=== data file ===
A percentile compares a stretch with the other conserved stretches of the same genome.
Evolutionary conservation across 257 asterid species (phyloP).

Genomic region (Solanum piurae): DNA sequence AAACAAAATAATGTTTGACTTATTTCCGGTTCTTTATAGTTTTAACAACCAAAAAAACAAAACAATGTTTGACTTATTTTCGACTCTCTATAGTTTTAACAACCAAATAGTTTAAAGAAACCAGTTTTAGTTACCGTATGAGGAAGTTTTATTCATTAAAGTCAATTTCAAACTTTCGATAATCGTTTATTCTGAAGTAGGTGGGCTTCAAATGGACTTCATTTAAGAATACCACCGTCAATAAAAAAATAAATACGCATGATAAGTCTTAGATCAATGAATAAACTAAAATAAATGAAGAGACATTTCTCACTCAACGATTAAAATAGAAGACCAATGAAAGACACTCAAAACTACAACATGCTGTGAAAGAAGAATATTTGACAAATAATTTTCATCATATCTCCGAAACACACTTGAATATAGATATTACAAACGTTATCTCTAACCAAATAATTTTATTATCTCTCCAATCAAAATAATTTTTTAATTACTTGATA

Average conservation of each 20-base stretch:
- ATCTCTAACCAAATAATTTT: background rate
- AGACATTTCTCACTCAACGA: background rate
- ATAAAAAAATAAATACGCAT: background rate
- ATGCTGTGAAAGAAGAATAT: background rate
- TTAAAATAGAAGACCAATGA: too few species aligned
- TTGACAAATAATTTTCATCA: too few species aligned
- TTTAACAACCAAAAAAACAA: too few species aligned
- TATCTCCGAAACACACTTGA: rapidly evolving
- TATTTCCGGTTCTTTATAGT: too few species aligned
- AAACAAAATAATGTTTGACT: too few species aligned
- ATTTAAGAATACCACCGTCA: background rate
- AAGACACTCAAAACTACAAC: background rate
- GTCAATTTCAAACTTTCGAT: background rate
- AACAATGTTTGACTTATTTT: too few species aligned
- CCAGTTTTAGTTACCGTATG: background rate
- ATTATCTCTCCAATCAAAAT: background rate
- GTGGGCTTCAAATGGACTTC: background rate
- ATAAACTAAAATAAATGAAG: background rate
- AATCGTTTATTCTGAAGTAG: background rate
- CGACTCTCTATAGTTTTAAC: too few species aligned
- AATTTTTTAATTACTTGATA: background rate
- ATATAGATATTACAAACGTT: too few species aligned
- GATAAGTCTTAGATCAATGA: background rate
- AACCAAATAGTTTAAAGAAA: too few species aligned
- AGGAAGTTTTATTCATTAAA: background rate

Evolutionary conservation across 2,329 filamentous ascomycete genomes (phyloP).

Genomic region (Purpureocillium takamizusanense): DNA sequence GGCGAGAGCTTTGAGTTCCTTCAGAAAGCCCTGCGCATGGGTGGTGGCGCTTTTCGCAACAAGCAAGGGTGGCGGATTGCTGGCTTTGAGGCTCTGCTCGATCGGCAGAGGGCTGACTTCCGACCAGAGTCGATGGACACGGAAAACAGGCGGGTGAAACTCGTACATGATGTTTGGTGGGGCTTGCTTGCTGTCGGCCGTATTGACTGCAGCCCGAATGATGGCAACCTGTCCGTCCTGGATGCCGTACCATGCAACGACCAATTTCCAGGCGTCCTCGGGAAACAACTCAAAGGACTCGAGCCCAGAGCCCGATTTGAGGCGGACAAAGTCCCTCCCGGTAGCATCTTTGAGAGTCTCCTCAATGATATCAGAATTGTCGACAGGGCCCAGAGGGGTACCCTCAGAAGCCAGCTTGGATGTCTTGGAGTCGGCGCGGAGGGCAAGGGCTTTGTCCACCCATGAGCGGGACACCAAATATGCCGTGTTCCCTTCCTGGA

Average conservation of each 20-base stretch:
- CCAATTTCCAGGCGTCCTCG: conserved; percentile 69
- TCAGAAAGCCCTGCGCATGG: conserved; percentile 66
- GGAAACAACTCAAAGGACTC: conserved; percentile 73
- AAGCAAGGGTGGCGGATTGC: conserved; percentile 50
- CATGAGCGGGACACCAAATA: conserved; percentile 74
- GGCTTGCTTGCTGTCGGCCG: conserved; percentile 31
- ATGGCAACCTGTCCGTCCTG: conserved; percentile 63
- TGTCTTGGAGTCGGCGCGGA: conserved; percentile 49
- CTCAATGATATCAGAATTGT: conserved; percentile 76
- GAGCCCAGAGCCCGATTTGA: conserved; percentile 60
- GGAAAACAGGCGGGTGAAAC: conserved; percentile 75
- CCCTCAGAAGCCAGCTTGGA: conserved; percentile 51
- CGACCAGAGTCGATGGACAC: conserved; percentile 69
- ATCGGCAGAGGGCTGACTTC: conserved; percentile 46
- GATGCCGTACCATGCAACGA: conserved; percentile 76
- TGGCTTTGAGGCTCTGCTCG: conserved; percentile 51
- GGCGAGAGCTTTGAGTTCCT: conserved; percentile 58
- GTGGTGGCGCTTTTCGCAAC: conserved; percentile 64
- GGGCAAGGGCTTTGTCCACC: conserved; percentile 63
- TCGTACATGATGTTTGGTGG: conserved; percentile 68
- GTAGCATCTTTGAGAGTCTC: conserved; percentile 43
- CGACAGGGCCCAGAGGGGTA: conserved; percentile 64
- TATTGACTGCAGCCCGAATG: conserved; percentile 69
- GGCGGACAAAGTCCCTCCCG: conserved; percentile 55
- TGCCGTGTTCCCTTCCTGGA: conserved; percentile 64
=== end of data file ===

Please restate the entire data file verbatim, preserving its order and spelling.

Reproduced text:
A percentile compares a stretch with the other conserved stretches of the same genome.
Evolutionary conservation across 257 asterid species (phyloP).

Genomic region (Solanum piurae): DNA sequence AAACAAAATAATGTTTGACTTATTTCCGGTTCTTTATAGTTTTAACAACCAAAAAAACAAAACAATGTTTGACTTATTTTCGACTCTCTATAGTTTTAACAACCAAATAGTTTAAAGAAACCAGTTTTAGTTACCGTATGAGGAAGTTTTATTCATTAAAGTCAATTTCAAACTTTCGATAATCGTTTATTCTGAAGTAGGTGGGCTTCAAATGGACTTCATTTAAGAATACCACCGTCAATAAAAAAATAAATACGCATGATAAGTCTTAGATCAATGAATAAACTAAAATAAATGAAGAGACATTTCTCACTCAACGATTAAAATAGAAGACCAATGAAAGACACTCAAAACTACAACATGCTGTGAAAGAAGAATATTTGACAAATAATTTTCATCATATCTCCGAAACACACTTGAATATAGATATTACAAACGTTATCTCTAACCAAATAATTTTATTATCTCTCCAATCAAAATAATTTTTTAATTACTTGATA

Average conservation of each 20-base stretch:
- ATCTCTAACCAAATAATTTT: background rate
- AGACATTTCTCACTCAACGA: background rate
- ATAAAAAAATAAATACGCAT: background rate
- ATGCTGTGAAAGAAGAATAT: background rate
- TTAAAATAGAAGACCAATGA: too few species aligned
- TTGACAAATAATTTTCATCA: too few species aligned
- TTTAACAACCAAAAAAACAA: too few species aligned
- TATCTCCGAAACACACTTGA: rapidly evolving
- TATTTCCGGTTCTTTATAGT: too few species aligned
- AAACAAAATAATGTTTGACT: too few species aligned
- ATTTAAGAATACCACCGTCA: background rate
- AAGACACTCAAAACTACAAC: background rate
- GTCAATTTCAAACTTTCGAT: background rate
- AACAATGTTTGACTTATTTT: too few species aligned
- CCAGTTTTAGTTACCGTATG: background rate
- ATTATCTCTCCAATCAAAAT: background rate
- GTGGGCTTCAAATGGACTTC: background rate
- ATAAACTAAAATAAATGAAG: background rate
- AATCGTTTATTCTGAAGTAG: background rate
- CGACTCTCTATAGTTTTAAC: too few species aligned
- AATTTTTTAATTACTTGATA: background rate
- ATATAGATATTACAAACGTT: too few species aligned
- GATAAGTCTTAGATCAATGA: background rate
- AACCAAATAGTTTAAAGAAA: too few species aligned
- AGGAAGTTTTATTCATTAAA: background rate

Evolutionary conservation across 2,329 filamentous ascomycete genomes (phyloP).

Genomic region (Purpureocillium takamizusanense): DNA sequence GGCGAGAGCTTTGAGTTCCTTCAGAAAGCCCTGCGCATGGGTGGTGGCGCTTTTCGCAACAAGCAAGGGTGGCGGATTGCTGGCTTTGAGGCTCTGCTCGATCGGCAGAGGGCTGACTTCCGACCAGAGTCGATGGACACGGAAAACAGGCGGGTGAAACTCGTACATGATGTTTGGTGGGGCTTGCTTGCTGTCGGCCGTATTGACTGCAGCCCGAATGATGGCAACCTGTCCGTCCTGGATGCCGTACCATGCAACGACCAATTTCCAGGCGTCCTCGGGAAACAACTCAAAGGACTCGAGCCCAGAGCCCGATTTGAGGCGGACAAAGTCCCTCCCGGTAGCATCTTTGAGAGTCTCCTCAATGATATCAGAATTGTCGACAGGGCCCAGAGGGGTACCCTCAGAAGCCAGCTTGGATGTCTTGGAGTCGGCGCGGAGGGCAAGGGCTTTGTCCACCCATGAGCGGGACACCAAATATGCCGTGTTCCCTTCCTGGA

Average conservation of each 20-base stretch:
- CCAATTTCCAGGCGTCCTCG: conserved; percentile 69
- TCAGAAAGCCCTGCGCATGG: conserved; percentile 66
- GGAAACAACTCAAAGGACTC: conserved; percentile 73
- AAGCAAGGGTGGCGGATTGC: conserved; percentile 50
- CATGAGCGGGACACCAAATA: conserved; percentile 74
- GGCTTGCTTGCTGTCGGCCG: conserved; percentile 31
- ATGGCAACCTGTCCGTCCTG: conserved; percentile 63
- TGTCTTGGAGTCGGCGCGGA: conserved; percentile 49
- CTCAATGATATCAGAATTGT: conserved; percentile 76
- GAGCCCAGAGCCCGATTTGA: conserved; percentile 60
- GGAAAACAGGCGGGTGAAAC: conserved; percentile 75
- CCCTCAGAAGCCAGCTTGGA: conserved; percentile 51
- CGACCAGAGTCGATGGACAC: conserved; percentile 69
- ATCGGCAGAGGGCTGACTTC: conserved; percentile 46
- GATGCCGTACCATGCAACGA: conserved; percentile 76
- TGGCTTTGAGGCTCTGCTCG: conserved; percentile 51
- GGCGAGAGCTTTGAGTTCCT: conserved; percentile 58
- GTGGTGGCGCTTTTCGCAAC: conserved; percentile 64
- GGGCAAGGGCTTTGTCCACC: conserved; percentile 63
- TCGTACATGATGTTTGGTGG: conserved; percentile 68
- GTAGCATCTTTGAGAGTCTC: conserved; percentile 43
- CGACAGGGCCCAGAGGGGTA: conserved; percentile 64
- TATTGACTGCAGCCCGAATG: conserved; percentile 69
- GGCGGACAAAGTCCCTCCCG: conserved; percentile 55
- TGCCGTGTTCCCTTCCTGGA: conserved; percentile 64